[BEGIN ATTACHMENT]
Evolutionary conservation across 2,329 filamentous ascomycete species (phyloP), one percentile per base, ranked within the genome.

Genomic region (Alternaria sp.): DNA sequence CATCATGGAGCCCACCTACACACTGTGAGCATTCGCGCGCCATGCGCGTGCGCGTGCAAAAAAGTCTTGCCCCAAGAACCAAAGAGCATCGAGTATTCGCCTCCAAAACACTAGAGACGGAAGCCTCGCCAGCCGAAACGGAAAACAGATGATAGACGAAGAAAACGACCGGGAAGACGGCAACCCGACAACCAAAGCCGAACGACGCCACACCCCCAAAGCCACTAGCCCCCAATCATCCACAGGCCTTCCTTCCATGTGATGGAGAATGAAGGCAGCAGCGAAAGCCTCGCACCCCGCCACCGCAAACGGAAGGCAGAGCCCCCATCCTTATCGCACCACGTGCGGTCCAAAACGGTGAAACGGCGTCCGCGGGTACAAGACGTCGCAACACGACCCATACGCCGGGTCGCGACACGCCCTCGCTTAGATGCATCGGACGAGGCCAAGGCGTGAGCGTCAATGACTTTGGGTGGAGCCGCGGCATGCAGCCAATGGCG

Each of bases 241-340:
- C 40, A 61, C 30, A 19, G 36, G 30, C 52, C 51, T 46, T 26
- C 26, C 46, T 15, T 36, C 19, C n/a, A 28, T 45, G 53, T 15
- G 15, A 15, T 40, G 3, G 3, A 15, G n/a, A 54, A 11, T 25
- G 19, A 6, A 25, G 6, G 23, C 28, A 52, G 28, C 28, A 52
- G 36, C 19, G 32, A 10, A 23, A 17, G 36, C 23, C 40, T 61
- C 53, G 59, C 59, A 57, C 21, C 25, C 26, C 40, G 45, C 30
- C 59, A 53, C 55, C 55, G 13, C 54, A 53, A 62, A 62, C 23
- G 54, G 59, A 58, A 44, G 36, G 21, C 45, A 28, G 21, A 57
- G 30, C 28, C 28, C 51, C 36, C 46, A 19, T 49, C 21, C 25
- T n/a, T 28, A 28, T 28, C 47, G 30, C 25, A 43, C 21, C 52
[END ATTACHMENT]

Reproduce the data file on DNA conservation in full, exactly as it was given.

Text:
Evolutionary conservation across 2,329 filamentous ascomycete species (phyloP), one percentile per base, ranked within the genome.

Genomic region (Alternaria sp.): DNA sequence CATCATGGAGCCCACCTACACACTGTGAGCATTCGCGCGCCATGCGCGTGCGCGTGCAAAAAAGTCTTGCCCCAAGAACCAAAGAGCATCGAGTATTCGCCTCCAAAACACTAGAGACGGAAGCCTCGCCAGCCGAAACGGAAAACAGATGATAGACGAAGAAAACGACCGGGAAGACGGCAACCCGACAACCAAAGCCGAACGACGCCACACCCCCAAAGCCACTAGCCCCCAATCATCCACAGGCCTTCCTTCCATGTGATGGAGAATGAAGGCAGCAGCGAAAGCCTCGCACCCCGCCACCGCAAACGGAAGGCAGAGCCCCCATCCTTATCGCACCACGTGCGGTCCAAAACGGTGAAACGGCGTCCGCGGGTACAAGACGTCGCAACACGACCCATACGCCGGGTCGCGACACGCCCTCGCTTAGATGCATCGGACGAGGCCAAGGCGTGAGCGTCAATGACTTTGGGTGGAGCCGCGGCATGCAGCCAATGGCG

Each of bases 241-340:
- C 40, A 61, C 30, A 19, G 36, G 30, C 52, C 51, T 46, T 26
- C 26, C 46, T 15, T 36, C 19, C n/a, A 28, T 45, G 53, T 15
- G 15, A 15, T 40, G 3, G 3, A 15, G n/a, A 54, A 11, T 25
- G 19, A 6, A 25, G 6, G 23, C 28, A 52, G 28, C 28, A 52
- G 36, C 19, G 32, A 10, A 23, A 17, G 36, C 23, C 40, T 61
- C 53, G 59, C 59, A 57, C 21, C 25, C 26, C 40, G 45, C 30
- C 59, A 53, C 55, C 55, G 13, C 54, A 53, A 62, A 62, C 23
- G 54, G 59, A 58, A 44, G 36, G 21, C 45, A 28, G 21, A 57
- G 30, C 28, C 28, C 51, C 36, C 46, A 19, T 49, C 21, C 25
- T n/a, T 28, A 28, T 28, C 47, G 30, C 25, A 43, C 21, C 52